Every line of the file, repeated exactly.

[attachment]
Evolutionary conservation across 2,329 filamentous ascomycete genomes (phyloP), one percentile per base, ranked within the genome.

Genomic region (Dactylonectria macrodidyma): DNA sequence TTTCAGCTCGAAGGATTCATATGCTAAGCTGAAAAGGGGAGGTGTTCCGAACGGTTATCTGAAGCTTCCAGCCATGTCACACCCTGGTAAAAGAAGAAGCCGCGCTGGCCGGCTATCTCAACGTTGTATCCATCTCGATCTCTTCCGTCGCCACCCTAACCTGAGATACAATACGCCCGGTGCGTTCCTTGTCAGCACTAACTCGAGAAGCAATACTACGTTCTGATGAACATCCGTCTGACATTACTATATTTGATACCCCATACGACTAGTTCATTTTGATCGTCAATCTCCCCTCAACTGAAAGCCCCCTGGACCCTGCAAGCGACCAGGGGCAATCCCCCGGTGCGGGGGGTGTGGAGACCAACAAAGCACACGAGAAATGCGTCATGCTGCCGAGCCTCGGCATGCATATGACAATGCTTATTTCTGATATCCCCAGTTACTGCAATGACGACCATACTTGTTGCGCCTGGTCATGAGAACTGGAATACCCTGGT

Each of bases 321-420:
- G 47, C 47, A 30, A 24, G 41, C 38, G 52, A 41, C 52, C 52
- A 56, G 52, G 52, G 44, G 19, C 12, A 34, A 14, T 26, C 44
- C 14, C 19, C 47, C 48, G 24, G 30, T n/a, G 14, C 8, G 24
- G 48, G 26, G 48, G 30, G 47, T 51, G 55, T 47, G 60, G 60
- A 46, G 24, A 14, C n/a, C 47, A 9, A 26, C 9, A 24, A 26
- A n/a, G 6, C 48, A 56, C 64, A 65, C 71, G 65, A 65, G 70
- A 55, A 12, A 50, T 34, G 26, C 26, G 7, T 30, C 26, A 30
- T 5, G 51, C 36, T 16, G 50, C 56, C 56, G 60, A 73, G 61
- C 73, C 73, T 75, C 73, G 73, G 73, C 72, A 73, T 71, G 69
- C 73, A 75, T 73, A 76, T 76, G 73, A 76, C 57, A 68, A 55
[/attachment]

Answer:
Evolutionary conservation across 2,329 filamentous ascomycete genomes (phyloP), one percentile per base, ranked within the genome.

Genomic region (Dactylonectria macrodidyma): DNA sequence TTTCAGCTCGAAGGATTCATATGCTAAGCTGAAAAGGGGAGGTGTTCCGAACGGTTATCTGAAGCTTCCAGCCATGTCACACCCTGGTAAAAGAAGAAGCCGCGCTGGCCGGCTATCTCAACGTTGTATCCATCTCGATCTCTTCCGTCGCCACCCTAACCTGAGATACAATACGCCCGGTGCGTTCCTTGTCAGCACTAACTCGAGAAGCAATACTACGTTCTGATGAACATCCGTCTGACATTACTATATTTGATACCCCATACGACTAGTTCATTTTGATCGTCAATCTCCCCTCAACTGAAAGCCCCCTGGACCCTGCAAGCGACCAGGGGCAATCCCCCGGTGCGGGGGGTGTGGAGACCAACAAAGCACACGAGAAATGCGTCATGCTGCCGAGCCTCGGCATGCATATGACAATGCTTATTTCTGATATCCCCAGTTACTGCAATGACGACCATACTTGTTGCGCCTGGTCATGAGAACTGGAATACCCTGGT

Each of bases 321-420:
- G 47, C 47, A 30, A 24, G 41, C 38, G 52, A 41, C 52, C 52
- A 56, G 52, G 52, G 44, G 19, C 12, A 34, A 14, T 26, C 44
- C 14, C 19, C 47, C 48, G 24, G 30, T n/a, G 14, C 8, G 24
- G 48, G 26, G 48, G 30, G 47, T 51, G 55, T 47, G 60, G 60
- A 46, G 24, A 14, C n/a, C 47, A 9, A 26, C 9, A 24, A 26
- A n/a, G 6, C 48, A 56, C 64, A 65, C 71, G 65, A 65, G 70
- A 55, A 12, A 50, T 34, G 26, C 26, G 7, T 30, C 26, A 30
- T 5, G 51, C 36, T 16, G 50, C 56, C 56, G 60, A 73, G 61
- C 73, C 73, T 75, C 73, G 73, G 73, C 72, A 73, T 71, G 69
- C 73, A 75, T 73, A 76, T 76, G 73, A 76, C 57, A 68, A 55